the Muller study confirms my own observations as a consultant. There are a couple of implications I see (apart from perhaps trying to broaden people's conception of leadership). One is how we can create alternative internal career paths in organizations for creatives (e.g., technology experts). Another is how creative people can learn to "sell" their ideas to leaders who may not share their own cognitive style.

Joe Marchese

This study made me uncomfortable, which is usually an indication that it is challenging my previous perspective. I get the charisma angle, but for me, it has a slightly different description. I think passion is the only thing that sells, so a creative type who is passionate about the possibilities of her creation is bound to attract followers. If the same creative leader is not as strong when it comes to producing the new idea, she can still be the leader if she uses her passion to enroll others with better production skills to the effort.

Helene

Wow, this, added to an HBS working paper last month highlighting a potential aptitude for creative people to cheat and demonstrate unethical behaviors -using a research methodology and assumptions that could be questioned-, puts quite a curse on creatives!

I'm quite surprised though that the research you refer to does not mention the fact that creatives usually challenge status quo -the very definition of creativity- which is naturally something that non creatives may worry about... but quite useful to lead our businesses out of the 20th century and into the 21st!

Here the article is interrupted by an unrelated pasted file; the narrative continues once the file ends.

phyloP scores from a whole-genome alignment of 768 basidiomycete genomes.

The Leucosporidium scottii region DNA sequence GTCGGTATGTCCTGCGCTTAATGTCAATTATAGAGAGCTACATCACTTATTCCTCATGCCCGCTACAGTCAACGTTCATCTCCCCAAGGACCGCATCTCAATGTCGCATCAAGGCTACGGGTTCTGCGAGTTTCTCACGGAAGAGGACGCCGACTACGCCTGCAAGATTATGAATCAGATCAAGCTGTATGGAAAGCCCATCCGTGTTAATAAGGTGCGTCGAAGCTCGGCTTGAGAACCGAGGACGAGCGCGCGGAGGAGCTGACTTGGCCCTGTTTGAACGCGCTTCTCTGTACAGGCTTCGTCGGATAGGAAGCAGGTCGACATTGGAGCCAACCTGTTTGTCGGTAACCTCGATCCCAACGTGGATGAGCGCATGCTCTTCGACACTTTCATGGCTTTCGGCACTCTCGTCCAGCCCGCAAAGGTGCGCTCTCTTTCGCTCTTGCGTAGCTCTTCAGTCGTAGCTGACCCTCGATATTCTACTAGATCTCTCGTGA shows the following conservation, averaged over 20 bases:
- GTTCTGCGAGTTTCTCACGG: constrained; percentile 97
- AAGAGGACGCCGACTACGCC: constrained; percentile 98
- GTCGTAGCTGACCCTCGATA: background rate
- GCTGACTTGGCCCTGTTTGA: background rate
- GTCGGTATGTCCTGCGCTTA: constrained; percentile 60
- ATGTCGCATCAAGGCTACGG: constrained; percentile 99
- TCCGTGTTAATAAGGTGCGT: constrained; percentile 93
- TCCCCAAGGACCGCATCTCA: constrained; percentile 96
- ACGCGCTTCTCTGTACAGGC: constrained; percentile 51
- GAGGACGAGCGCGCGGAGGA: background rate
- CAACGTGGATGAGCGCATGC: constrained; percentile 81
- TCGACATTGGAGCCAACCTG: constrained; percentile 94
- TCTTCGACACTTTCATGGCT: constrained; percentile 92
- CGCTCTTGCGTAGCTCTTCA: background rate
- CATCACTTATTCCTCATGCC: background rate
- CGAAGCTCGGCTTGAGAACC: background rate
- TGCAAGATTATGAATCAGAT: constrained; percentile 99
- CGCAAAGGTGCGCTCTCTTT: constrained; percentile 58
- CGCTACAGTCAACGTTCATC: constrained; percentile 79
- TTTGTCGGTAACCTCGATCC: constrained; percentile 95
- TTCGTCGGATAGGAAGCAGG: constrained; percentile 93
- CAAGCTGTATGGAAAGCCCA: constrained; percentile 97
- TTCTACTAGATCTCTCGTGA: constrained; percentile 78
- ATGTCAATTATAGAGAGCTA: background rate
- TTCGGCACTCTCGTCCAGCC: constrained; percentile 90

Greg

thank you for pointing out this study. I cant agree more that there need to be more creative people to come up with solutions to the worlds problems, and to develop new products and technology.

CareerAnnie

This is somewhat disappointing, although it's not entirely unexpected. Perhaps there is another element to personality that most creative people lack that Jobs has. Specifically, I would bet that translating the creative burst into action items is probably the hardest. Creative people like to dream up new ideas, but they often lack the follow-through to get them done.

Just a theory.

Andrea Learned

This reminds me of research written up by Carli & Eagly in "Women & Leadership" (http://www.amazon.com/Women-Leadership-Strategies-Change-Warren/dp/0787988332/ref=sr_1_2?ie=UTF8&qid=1299531765&sr=8-2 )... in that the stereotype of what makes a good leader remains the more "manly" example, while the truth is studies show that what proves more productive/successful is the more stereotypically female ways of leadership. Non-creative has long="business minded"... and my, my... how old news that is. As well, it also reminds me of Warren Bennis' work wherein he says that managers surrender to the context while leaders master it (and that doesn't mean they are above it). It is great to see these things really being more openly discussed, because there seem to be some hugely underutilized clues to developing leadership in the 21st Century. It'll be exciting to get "on it."